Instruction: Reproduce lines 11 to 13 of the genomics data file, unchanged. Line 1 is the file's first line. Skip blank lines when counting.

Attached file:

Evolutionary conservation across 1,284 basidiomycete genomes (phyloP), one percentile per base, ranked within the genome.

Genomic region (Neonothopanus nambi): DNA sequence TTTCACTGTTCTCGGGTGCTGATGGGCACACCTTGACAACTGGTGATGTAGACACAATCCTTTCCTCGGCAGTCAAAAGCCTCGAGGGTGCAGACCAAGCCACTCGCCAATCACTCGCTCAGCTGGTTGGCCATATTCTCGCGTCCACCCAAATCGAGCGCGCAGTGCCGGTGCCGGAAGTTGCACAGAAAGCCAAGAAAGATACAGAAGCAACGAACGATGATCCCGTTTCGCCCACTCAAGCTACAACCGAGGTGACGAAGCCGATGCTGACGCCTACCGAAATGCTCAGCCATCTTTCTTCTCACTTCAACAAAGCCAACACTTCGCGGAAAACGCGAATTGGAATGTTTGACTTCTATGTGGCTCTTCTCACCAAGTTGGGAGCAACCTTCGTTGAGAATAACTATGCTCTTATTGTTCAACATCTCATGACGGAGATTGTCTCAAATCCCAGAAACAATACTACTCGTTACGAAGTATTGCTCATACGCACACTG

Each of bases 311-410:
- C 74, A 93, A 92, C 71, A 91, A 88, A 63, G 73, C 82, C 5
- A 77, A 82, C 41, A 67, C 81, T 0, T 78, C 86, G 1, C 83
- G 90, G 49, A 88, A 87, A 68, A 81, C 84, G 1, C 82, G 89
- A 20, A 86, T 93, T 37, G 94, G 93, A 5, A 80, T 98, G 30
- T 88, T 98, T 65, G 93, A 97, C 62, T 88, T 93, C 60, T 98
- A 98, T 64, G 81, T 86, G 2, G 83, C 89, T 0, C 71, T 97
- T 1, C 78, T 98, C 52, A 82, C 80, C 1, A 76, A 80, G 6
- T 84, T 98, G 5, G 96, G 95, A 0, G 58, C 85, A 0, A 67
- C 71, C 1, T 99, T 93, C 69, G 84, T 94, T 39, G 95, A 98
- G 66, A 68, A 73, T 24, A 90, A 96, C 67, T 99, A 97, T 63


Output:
- T 84, T 98, G 5, G 96, G 95, A 0, G 58, C 85, A 0, A 67
- C 71, C 1, T 99, T 93, C 69, G 84, T 94, T 39, G 95, A 98
- G 66, A 68, A 73, T 24, A 90, A 96, C 67, T 99, A 97, T 63